UCL News


Smoking ban 'will prevent 40,000 deaths'

1 July 2008


Professor Robert West ucl.ac.uk/hbrc" target="_self">UCL Health Behaviour Research Centre
  • The Smoking Toolkit Study
  • Since its introduction a year ago today, the smoking ban in England has led to at least 400,000 people stopping smoking, according to research led by Professor Robert West, UCL Health Behaviour Research Centre.

    These figures, based on interviews with more than 32,000 people in England, suggest that 40,000 premature deaths may be prevented over the next ten years as a result of the legislation.

    The Smoking Toolkit Study found that in the nine months immediately following the ban, the decline in smoking prevalence rose to 5.5 per cent. For the nine months leading up to the ban this figure was 1.6 per cent.

    The research - funded by Cancer Research UK along with the pharmaceutical companies McNeil, Pfizer and GlaxoSmithKline - was the first study in the world to examine in detail the impact on smoking rates solely from smoke-free legislation without the influence of any other tobacco control measures.

    Professor West, Cancer Research UK's director of tobacco studies at the UCL Health Behaviour Research Centre, said: "These figures show the largest fall in the number of smokers on record. The effect has been as large in all social groups, poor as well as rich smokers. I never expected such a dramatic impact and of course there are no guarantees that smoking rates will not climb back up again. But if the Department of Health can keep up the momentum this has created, there is a realistic prospect of achieving a target of less than 15 per cent of the population smoking within the next ten years."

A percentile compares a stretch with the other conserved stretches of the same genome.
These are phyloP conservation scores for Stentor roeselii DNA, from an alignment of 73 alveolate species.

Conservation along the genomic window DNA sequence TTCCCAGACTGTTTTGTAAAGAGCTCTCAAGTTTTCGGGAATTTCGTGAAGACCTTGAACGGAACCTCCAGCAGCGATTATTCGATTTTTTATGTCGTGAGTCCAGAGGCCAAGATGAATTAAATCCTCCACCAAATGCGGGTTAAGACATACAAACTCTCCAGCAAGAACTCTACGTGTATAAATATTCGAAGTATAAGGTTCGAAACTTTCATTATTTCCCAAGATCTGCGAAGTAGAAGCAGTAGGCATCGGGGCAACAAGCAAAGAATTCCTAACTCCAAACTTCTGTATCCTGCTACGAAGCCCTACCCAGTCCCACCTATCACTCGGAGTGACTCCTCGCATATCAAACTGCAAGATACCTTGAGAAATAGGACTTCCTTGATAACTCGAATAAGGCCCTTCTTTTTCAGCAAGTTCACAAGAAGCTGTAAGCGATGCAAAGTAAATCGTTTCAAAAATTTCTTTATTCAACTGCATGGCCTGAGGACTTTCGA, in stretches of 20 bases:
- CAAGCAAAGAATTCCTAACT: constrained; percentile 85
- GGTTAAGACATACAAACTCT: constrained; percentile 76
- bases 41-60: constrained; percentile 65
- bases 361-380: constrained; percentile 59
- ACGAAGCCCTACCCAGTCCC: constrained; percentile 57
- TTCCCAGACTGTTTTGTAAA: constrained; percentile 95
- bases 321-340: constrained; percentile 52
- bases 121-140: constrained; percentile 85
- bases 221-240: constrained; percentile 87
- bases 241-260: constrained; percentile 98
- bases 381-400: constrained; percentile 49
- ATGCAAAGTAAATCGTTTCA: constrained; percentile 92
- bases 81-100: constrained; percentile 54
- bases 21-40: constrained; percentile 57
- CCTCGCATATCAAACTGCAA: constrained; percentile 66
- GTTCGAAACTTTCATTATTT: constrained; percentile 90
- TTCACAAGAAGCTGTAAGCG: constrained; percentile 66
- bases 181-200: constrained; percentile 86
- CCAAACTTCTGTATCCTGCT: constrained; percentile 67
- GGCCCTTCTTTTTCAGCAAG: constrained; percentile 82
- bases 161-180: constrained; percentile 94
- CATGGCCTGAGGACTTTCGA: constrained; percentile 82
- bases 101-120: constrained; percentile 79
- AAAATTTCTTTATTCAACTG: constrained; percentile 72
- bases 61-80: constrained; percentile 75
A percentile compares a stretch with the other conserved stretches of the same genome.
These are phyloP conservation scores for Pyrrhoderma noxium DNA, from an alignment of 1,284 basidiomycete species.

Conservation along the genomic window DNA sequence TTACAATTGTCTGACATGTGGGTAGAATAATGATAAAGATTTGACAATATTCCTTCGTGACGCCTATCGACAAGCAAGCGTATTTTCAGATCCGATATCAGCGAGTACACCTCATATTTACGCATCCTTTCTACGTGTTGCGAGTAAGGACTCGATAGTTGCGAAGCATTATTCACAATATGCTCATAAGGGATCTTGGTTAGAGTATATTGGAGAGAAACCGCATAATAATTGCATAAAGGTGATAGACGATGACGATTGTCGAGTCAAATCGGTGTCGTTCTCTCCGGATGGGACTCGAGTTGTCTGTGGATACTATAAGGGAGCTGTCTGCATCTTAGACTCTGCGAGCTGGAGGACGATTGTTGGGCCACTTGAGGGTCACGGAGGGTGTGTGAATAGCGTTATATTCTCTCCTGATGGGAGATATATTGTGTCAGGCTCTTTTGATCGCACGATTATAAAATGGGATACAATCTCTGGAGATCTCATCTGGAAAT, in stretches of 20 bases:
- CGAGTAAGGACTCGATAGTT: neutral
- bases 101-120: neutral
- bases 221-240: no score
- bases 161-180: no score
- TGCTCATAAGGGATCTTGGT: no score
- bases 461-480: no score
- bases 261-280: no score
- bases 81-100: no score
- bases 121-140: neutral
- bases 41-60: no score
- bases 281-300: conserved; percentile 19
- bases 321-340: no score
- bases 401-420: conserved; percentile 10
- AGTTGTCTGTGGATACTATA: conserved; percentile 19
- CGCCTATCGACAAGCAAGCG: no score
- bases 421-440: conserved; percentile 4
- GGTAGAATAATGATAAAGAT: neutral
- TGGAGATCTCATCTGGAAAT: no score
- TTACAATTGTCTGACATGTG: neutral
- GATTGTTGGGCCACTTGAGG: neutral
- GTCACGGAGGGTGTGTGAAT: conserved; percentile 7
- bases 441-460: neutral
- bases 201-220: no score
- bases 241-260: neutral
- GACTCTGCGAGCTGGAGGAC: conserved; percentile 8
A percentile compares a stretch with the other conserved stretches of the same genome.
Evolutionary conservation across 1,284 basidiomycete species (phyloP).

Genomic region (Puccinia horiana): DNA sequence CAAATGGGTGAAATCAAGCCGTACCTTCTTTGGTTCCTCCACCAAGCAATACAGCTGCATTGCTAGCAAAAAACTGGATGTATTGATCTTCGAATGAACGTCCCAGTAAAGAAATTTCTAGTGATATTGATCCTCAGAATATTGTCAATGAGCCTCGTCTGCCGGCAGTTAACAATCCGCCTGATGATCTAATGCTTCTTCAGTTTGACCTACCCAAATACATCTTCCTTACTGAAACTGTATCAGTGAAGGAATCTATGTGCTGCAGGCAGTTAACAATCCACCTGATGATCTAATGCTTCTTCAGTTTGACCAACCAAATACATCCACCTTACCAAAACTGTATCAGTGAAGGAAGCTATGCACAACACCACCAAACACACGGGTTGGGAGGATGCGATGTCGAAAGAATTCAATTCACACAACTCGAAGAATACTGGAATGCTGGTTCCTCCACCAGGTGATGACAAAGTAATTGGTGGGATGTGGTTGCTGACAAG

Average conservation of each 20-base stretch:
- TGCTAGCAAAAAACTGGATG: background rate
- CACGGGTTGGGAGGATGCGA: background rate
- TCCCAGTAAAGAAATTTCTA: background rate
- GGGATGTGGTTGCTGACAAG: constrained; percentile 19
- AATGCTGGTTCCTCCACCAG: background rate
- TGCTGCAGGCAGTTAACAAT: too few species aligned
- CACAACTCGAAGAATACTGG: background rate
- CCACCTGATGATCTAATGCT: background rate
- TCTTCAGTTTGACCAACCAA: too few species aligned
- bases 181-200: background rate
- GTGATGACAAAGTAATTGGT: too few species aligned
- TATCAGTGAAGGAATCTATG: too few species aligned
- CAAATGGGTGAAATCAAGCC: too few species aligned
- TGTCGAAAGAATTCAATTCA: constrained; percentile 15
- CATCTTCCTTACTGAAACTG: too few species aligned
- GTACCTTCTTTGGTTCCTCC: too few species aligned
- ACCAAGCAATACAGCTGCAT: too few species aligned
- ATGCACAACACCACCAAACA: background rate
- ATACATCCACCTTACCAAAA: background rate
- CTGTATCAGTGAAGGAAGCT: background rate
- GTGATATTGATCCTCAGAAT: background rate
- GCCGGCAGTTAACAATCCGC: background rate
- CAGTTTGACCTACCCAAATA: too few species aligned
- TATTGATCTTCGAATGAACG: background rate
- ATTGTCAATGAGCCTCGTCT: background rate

Jean King, Cancer Research UK's director of tobacco control, said: "The smokefree law was introduced to protect the health of workers from the harmful effects of second-hand smoke. These results show it has also encouraged smokers to quit. These laws are saving lives and we mustn't forget that half of all smokers die from tobacco-related illness. We must do everything possible to continue this great public health success."

    Calling for a national tobacco control plan for the next five years, she added: "The government consultation on the future of tobacco control runs from June until September. It provides an excellent opportunity to examine further steps we can take to reduce the devastating impact that tobacco has on the lives of many millions of people."

    To find out more, follow the links at the top of this item.

    Image: Professor Robert West